The automotive industry is slowly recovering from the ups and downs of the past few years.
COVID crippled U.S. auto sales in 2020, as CNBC noted in December 2020. Sales of new vehicles were expected to be down at least 15% compared with 2019 – the fourth-largest annual decline for U.S. sales since 1980. Then, in 2021 and 2022, computer chip shortages nearly halted the production of new cars, leading to skyrocketing prices for new and used vehicles.
A rebalance started at the end of 2022, and the future looks a bit brighter for the rest of 2023.
Supplyframe’s Commodity IQ insights reveal that, excluding memory devices, 85% of semiconductor pricing dimensions will be stable as we advance in the new year. The remainder will move in favor of buyers for the second half of 2023. Commodity IQ projects nearly 60% of lead time dimensions will decrease in the third quarter versus 1% in the third quarter of 2022.
With supply issues easing a little in 2023, and the rising supply of vehicles, we can expect to see less pressure on prices of older used cars. In addition, new vehicle markups and used vehicle wholesale prices have eased since their peaks in the spring of 2022. Falling prices are just starting to reach retail, but inflation-stretched used car shoppers may find some relief in 2023.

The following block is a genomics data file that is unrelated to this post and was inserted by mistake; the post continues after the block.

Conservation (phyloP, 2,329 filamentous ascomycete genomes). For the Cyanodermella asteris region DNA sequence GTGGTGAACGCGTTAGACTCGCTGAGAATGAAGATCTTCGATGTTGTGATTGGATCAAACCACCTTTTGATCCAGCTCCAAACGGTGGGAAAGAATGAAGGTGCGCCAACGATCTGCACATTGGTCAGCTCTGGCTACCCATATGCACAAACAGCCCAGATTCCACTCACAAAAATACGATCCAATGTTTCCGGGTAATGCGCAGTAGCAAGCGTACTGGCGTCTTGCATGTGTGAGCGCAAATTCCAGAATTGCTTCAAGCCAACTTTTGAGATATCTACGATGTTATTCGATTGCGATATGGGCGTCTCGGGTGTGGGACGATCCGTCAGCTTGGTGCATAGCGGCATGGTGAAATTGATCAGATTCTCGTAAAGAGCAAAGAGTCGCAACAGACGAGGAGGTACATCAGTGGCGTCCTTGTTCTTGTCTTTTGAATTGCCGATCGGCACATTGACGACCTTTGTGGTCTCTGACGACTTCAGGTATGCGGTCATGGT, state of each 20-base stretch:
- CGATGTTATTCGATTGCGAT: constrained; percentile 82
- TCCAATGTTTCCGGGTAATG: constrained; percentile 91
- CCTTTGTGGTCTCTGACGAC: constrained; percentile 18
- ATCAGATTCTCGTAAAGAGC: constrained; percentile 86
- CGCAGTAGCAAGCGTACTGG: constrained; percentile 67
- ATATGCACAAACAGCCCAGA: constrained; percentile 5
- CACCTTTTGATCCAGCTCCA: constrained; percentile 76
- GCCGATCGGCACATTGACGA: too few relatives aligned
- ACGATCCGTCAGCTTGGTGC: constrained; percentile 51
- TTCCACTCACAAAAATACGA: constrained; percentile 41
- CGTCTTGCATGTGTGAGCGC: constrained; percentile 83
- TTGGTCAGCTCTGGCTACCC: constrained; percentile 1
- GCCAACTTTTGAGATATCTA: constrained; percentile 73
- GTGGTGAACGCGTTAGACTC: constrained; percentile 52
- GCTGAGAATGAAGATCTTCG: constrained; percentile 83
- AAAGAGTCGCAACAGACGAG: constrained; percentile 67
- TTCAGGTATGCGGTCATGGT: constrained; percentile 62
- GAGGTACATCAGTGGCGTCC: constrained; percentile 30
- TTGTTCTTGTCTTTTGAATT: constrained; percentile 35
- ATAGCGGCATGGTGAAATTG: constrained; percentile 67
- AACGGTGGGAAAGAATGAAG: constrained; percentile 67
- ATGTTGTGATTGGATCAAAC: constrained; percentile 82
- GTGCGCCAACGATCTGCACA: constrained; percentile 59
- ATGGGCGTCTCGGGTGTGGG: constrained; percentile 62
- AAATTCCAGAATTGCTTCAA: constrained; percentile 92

Electric vehicle (EV) adoption will also rise in 2023, but at a slightly slower pace than it has the last two years, according to Commodity IQ. Bloomberg says EV sales jumped from 3.2 million in 2020 to more than 10 million in 2022. And Commodity IQ data suggests plug-in EV passenger vehicle sales will reach 13.6 million this year, with three-quarters of the vehicles fully electric.
Why are we wishing for ‘normal’ to come back in the first place?
These ups and downs have some folks wishing for a return to what they consider normal.
But if you look under the hood, you will discover that the abundance of inexpensive inventory in the past couple of decades hid from view some massive problems in design and sourcing.
It’s akin to what happens in a drought. Given enough time, receding waters start to reveal what’s hidden underneath the surface. But, for the auto industry, instead of finding old shipwrecks and long-lost relics, the COVID pandemic exposed deeply flawed processes.
This new reality made it impossible for automakers to continue to disguise process inefficiencies that caused extra problems in a world in which supplies were scarce.
So, what is there to fix? It’s all about the processes!
Like many other industries, automotive manufacturers and suppliers today continue to follow many of the same processes that have been around for more than 100 years.
Design teams look toward the future, designing concepts that meet customer demands for more. Consumers expect manufacturers to deliver more efficiency, features and creature comforts, and support the shift to electric and hybrid vehicles, all at a competitive price.